Dry Scouring

Before we had dry cleaning, we had dry scouring, a forerunner of the process that removes dirt and grease from clothing, and if you wear fancy clothes that would be destroyed by regular soap and water, then give praise to Thomas Jennings, its inventor. Jennings, considered the first African American man to receive a patent in the United States, patented his process (U.S. Patent 3306x) in 1821 (pre-Civil War for history buffs out there), which he was able to do because he was an emancipated man living in New York City.


At the time, dry scouring was used for woolen clothes, enabling them to maintain their shape, sheen, and new-looking appearance. Jennings created this system by tinkering with different chemical combinations when his clients complained that the fabric of their clothes was being ruined by the wash.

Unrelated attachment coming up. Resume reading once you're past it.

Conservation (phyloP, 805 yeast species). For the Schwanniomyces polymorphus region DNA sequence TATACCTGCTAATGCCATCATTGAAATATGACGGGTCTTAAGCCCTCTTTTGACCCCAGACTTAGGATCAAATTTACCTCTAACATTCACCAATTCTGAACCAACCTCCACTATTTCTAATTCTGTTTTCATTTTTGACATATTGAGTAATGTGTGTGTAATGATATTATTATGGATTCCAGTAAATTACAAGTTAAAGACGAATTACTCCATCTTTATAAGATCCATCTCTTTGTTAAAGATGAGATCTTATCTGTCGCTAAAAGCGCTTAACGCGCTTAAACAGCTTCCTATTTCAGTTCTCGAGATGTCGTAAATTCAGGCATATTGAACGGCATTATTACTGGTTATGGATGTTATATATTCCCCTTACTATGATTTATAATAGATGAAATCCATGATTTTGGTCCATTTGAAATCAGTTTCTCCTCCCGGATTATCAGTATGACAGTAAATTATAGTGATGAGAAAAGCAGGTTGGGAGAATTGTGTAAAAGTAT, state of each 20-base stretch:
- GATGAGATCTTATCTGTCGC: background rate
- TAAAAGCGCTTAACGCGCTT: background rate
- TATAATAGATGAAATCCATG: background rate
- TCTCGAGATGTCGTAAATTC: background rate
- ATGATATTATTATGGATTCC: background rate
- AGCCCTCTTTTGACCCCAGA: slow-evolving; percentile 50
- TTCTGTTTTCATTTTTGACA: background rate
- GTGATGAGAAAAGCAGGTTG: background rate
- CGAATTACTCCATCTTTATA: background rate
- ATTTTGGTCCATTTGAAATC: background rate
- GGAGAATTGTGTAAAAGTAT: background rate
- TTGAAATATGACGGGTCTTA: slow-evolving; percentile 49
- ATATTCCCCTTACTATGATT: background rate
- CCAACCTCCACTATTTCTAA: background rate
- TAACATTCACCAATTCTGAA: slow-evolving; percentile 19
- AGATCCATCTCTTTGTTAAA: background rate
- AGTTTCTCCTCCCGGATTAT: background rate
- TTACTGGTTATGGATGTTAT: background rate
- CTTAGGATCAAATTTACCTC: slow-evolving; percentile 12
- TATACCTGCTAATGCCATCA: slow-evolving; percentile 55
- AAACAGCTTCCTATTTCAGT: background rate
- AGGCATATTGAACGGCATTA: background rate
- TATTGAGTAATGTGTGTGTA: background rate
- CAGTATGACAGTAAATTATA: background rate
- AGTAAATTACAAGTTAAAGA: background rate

Jennings owned a large clothing shop in Lower Manhattan, which he opened after apprenticing under a tailor. With his earnings, he helped support the abolitionist movement and the first black-owned newspaper in America.


PopUP CleanUP is an African American and women-owned event and commercial cleaning business serving the greater Los Angeles area. We celebrate the many inventors and entrepreneurs who have inspired us along the way.

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